The Portland City Council voted unanimously to appeal the Land Use Board of Appeals (LUBA) decision to reverse the Fossil Fuel Terminal Ordinance. Check out the short video from the City Council Meeting to hear why the City Attorney and all 5 City Council Members want to appeal the LUBA decision and fight to defend the fossil fuel ordinance.
On July 5th, over a hundred and fifty people gathered at Central Lutheran Church in NE Portland to learn about the Just Transition measure, a measure that will fast-track Portland to becoming a city that is 100% dependent on renewable energy sources. Minutes before the event began, volunteers scrambled to get enough chairs to seat everyone. We all knew that this measure was going to be important and didn’t want to miss a thing. The room buzzed with anticipation, excited to find out how Portland could combat climate change in a way that coincides with social and racial justice.
July 19, 2017 (Salem, OR) – Today, the Oregon Land Use Board of Appeals (LUBA) ruled that Portland’s Fossil Fuel Terminal Zoning Amendments, passed unanimously in December of 2016, is inconsistent with the Commerce Clause of the U.S. Constitution. Portland’s fossil fuel policy intended to prevent new major fossil fuel infrastructure projects in the City. LUBA dismissed many of the other arguments brought by the oil industry and the Portland Business Alliance against the City’s policy. LUBA’s ruling is likely to be appealed to the State Court of Appeals.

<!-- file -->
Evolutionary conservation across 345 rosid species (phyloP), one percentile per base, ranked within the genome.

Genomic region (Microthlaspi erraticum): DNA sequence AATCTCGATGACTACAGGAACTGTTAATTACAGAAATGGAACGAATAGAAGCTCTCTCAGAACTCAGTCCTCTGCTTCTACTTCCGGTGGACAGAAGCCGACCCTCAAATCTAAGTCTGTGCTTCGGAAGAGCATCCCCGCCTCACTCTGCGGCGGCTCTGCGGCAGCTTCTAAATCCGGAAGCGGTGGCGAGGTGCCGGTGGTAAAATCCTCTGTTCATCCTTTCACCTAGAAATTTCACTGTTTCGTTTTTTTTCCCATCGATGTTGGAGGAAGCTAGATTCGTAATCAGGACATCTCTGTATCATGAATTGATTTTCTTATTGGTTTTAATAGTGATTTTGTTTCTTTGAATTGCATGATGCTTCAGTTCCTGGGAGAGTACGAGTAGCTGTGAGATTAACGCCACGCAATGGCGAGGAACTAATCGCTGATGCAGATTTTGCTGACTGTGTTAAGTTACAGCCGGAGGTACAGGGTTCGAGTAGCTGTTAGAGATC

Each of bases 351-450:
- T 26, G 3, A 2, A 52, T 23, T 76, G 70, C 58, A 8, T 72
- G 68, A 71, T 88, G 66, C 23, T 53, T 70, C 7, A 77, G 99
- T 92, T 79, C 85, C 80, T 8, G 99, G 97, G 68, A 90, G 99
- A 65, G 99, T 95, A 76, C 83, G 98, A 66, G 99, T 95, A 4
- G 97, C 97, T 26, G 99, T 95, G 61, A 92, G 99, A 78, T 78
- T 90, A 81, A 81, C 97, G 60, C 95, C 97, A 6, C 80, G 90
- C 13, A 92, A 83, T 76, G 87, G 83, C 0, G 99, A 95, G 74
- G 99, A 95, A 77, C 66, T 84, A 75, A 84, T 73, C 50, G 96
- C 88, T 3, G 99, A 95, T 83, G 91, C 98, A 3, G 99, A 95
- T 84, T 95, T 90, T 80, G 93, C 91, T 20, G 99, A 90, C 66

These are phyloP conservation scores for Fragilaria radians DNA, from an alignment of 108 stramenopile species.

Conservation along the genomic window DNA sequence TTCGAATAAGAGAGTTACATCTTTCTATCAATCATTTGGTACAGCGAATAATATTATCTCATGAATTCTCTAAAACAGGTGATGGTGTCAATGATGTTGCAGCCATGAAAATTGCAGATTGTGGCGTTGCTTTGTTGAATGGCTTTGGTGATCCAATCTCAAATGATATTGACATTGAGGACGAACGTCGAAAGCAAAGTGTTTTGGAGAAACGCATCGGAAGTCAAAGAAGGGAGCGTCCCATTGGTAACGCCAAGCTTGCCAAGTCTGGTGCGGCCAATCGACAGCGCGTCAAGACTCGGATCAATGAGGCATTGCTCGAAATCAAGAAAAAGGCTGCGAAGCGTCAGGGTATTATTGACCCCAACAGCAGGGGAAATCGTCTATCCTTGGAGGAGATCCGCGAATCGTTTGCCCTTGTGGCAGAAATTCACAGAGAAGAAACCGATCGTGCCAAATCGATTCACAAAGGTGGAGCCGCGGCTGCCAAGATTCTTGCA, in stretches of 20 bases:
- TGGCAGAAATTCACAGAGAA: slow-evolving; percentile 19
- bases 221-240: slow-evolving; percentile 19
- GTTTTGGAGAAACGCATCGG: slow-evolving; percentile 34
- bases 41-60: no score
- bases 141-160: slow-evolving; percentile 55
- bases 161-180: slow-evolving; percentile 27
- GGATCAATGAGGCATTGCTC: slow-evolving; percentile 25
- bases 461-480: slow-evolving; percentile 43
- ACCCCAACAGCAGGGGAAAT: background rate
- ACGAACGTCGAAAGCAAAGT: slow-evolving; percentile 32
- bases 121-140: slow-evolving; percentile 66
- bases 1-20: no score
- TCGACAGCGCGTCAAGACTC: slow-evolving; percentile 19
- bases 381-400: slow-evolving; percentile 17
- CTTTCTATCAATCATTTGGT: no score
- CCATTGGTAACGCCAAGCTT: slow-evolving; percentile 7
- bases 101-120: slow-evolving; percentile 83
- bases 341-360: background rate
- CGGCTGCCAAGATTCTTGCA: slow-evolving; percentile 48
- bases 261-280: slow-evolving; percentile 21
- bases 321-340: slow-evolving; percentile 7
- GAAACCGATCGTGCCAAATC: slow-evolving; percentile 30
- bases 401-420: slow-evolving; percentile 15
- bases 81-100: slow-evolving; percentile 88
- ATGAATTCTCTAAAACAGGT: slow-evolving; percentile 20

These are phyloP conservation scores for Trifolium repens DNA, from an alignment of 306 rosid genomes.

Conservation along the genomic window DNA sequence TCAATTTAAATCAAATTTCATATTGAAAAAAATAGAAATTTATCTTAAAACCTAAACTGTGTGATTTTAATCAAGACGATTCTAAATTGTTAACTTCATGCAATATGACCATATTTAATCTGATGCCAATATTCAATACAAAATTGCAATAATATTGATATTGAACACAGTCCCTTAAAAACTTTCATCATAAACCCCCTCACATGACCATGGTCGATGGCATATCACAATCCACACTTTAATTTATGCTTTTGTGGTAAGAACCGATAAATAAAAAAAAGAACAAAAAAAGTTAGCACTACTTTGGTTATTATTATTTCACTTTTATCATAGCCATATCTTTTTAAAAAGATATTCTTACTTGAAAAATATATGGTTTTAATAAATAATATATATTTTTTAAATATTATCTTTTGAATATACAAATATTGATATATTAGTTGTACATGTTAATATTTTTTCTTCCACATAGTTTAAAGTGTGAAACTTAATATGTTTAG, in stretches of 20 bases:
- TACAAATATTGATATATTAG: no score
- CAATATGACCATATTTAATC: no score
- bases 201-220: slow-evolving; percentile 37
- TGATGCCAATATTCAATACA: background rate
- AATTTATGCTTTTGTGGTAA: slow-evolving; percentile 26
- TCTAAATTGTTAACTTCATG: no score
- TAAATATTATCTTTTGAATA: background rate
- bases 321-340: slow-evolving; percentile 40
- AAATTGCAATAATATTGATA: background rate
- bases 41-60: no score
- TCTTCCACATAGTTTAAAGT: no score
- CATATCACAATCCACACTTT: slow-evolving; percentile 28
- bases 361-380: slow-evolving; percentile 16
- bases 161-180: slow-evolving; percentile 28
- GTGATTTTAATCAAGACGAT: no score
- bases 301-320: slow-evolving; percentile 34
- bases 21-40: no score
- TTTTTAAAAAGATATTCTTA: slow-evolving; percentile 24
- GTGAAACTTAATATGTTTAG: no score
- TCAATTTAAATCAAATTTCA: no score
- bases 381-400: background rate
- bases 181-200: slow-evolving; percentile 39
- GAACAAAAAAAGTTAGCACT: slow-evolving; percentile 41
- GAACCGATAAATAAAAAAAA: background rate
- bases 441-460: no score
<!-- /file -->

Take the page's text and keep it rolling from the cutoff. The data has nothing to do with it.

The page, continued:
Thanks to Pat for coordination, Rand for early AM set-up, Rand, David, Lori and Jane for excellent comment gathering, Bonnie, Gregory, and Donna for beautiful banners and flags, and other friends and family who stopped by for support!